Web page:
Organizers anticipate that the bloggers will reach hundreds of thousands of people worldwide when they post five-minute videos about their experiences and offer fresh new stories about Israel to their readers.
Dan Redford, a 21-year-old student at Michigan State University who speaks Chinese and is currently a US ambassador at the Shanghai World Expo, has a blog at that generates hits in the thousands.
“There’s been a lot of eyeopening ,” Redford told The Jerusalem Post on Tuesday of his trip so far.
“I had a very mainstream understanding of the conflict before coming here,” he said. “And this trip has shown me that not only are there two sides to every story, there are millions of sides.
“My journey started in China, and there I learned that every issue, every situation, has millions of different parts, and those parts are people,” Redford said.
“Now, I have friends here, who are faces that I’ll take back with me when I read the newspaper and when I blog. The understanding that there are millions of faces here and millions of perspectives is what will hopefully prevent over-generalizations that lead to further conflict,” Redford said.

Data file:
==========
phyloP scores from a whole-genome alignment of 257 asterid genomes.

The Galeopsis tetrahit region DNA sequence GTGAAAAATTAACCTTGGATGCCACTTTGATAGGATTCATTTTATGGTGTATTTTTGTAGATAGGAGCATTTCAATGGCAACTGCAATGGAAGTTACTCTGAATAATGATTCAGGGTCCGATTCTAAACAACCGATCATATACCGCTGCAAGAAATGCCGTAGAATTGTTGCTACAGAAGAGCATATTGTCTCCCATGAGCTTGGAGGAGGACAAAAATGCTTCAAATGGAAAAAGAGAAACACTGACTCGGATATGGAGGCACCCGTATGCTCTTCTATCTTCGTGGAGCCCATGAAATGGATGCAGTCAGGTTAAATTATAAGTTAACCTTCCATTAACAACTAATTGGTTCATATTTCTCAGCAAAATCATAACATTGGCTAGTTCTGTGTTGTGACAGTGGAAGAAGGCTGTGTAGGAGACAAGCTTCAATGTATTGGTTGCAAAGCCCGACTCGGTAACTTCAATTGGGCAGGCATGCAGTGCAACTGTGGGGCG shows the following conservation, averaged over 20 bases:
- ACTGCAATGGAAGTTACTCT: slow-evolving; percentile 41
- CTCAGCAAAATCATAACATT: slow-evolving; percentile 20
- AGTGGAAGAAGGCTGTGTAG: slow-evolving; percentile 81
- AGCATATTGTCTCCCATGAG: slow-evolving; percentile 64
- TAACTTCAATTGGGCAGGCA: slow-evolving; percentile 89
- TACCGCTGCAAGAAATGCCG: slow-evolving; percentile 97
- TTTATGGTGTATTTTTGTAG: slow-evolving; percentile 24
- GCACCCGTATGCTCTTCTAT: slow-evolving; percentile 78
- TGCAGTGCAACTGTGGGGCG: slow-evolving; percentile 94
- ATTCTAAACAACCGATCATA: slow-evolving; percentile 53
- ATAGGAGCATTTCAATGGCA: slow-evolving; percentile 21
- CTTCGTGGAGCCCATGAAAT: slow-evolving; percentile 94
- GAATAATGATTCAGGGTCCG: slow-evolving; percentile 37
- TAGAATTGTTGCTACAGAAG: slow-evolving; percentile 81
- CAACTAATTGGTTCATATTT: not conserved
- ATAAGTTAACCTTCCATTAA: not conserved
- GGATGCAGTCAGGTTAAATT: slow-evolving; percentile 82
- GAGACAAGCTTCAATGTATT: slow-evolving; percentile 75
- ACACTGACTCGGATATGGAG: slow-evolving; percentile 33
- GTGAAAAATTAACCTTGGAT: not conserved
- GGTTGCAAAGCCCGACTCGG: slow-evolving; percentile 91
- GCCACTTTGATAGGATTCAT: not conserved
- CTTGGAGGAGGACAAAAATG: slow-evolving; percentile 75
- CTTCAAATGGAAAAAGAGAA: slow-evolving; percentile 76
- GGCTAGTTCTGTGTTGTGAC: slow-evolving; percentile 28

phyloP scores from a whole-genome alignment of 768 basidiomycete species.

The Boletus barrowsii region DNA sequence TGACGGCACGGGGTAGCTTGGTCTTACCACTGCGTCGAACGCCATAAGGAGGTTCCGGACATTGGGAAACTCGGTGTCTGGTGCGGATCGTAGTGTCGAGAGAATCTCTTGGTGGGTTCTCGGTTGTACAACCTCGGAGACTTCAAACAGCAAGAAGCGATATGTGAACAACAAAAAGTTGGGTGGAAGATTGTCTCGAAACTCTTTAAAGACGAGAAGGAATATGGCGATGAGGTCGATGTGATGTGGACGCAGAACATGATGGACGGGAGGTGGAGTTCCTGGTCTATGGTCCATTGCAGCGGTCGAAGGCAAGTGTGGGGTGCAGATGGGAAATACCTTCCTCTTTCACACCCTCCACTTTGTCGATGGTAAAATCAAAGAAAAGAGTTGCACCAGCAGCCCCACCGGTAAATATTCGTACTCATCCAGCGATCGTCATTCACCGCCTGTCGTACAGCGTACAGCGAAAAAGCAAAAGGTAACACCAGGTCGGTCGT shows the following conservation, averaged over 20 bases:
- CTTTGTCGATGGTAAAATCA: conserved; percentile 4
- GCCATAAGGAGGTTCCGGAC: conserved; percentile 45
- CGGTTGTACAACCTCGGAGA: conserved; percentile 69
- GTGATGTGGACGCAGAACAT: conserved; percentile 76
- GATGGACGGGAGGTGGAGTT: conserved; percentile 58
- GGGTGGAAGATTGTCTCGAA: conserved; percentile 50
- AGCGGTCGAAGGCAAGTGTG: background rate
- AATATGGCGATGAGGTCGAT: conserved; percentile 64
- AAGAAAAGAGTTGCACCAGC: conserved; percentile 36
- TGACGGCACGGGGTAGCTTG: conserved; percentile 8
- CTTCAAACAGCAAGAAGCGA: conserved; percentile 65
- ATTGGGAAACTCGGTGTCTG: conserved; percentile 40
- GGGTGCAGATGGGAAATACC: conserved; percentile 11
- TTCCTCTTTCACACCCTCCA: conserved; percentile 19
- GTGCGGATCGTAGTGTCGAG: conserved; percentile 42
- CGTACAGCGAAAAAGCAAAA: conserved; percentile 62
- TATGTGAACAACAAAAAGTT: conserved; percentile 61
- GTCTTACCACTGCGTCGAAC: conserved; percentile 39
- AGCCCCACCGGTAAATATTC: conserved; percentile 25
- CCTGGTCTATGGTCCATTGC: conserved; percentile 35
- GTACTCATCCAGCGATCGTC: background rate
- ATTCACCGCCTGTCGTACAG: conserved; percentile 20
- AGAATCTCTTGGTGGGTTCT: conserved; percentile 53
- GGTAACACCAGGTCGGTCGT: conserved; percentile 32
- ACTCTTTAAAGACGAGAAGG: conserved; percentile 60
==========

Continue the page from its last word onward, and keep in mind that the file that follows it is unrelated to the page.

Blogger Chas Newkey-Burden, a 37-year-old from Windsor, England, is a journalist and now an author. He writes a successful blog at and has more than 10,000 direct followers on Twitter. He also blogs at various outlets including The Guardian newspaper and The CifWatch blog. He also has guest spots on BBC radio an average of five to six times a month, when he can discuss any subject he chooses. Although Newkey-Burden had been to Israel before, he told the Post on Tuesday that because this trip had been “so in-depth, it almost feels like my first time here.” Newkey-Burden added that one of his favorite experiences had been the group’s visit to the Kol Rina Synagogue in the capital’s Nahlaot neighborhood, which is known for its lively, spiritual services, a la Shlomo Carlebach. “It was really joyful, and very intense,” he said. But speaking of Tuesday’s experience viewing the West Bank security barrier outside Bethlehem, Newkey-Burden said that now he could “blog with more power.” “I already knew that 95 percent of the wall is in fact fence and not a wall,” he said. “But now I can say that I know that because I stood in front of it and saw it with my own eyes.” “Overall, this has taken my ability to write about Israel to a new level,” he added. “And I feel that now I can be more effective to help Israel.” Another bloggers on the trip is 24-year-old New Jersey native Ryan Mauro, who writes five times a week for NewsReal and has a personal Web site, He writes mostly about national security and geopolitics, and is a frequent guest on talk radio. “I have devoted myself to human rights and fighting radical Islam and totalitarianism,” Ryan said. “What better place to hone my understanding than Israel, which faces daily existential threats from radical Islamic elements?” Also on the trip is Sun Jinyi, a 28-year-old from Beijing. Her blog is on, the No. 1 bloggers’ Web site in China. Sun Jinyi updates her Sina blog every couple of days ( She also blogs nearly every day on RenRen, an extremely popular Chinese version of FaceBook, For more information on the program and daily updates see and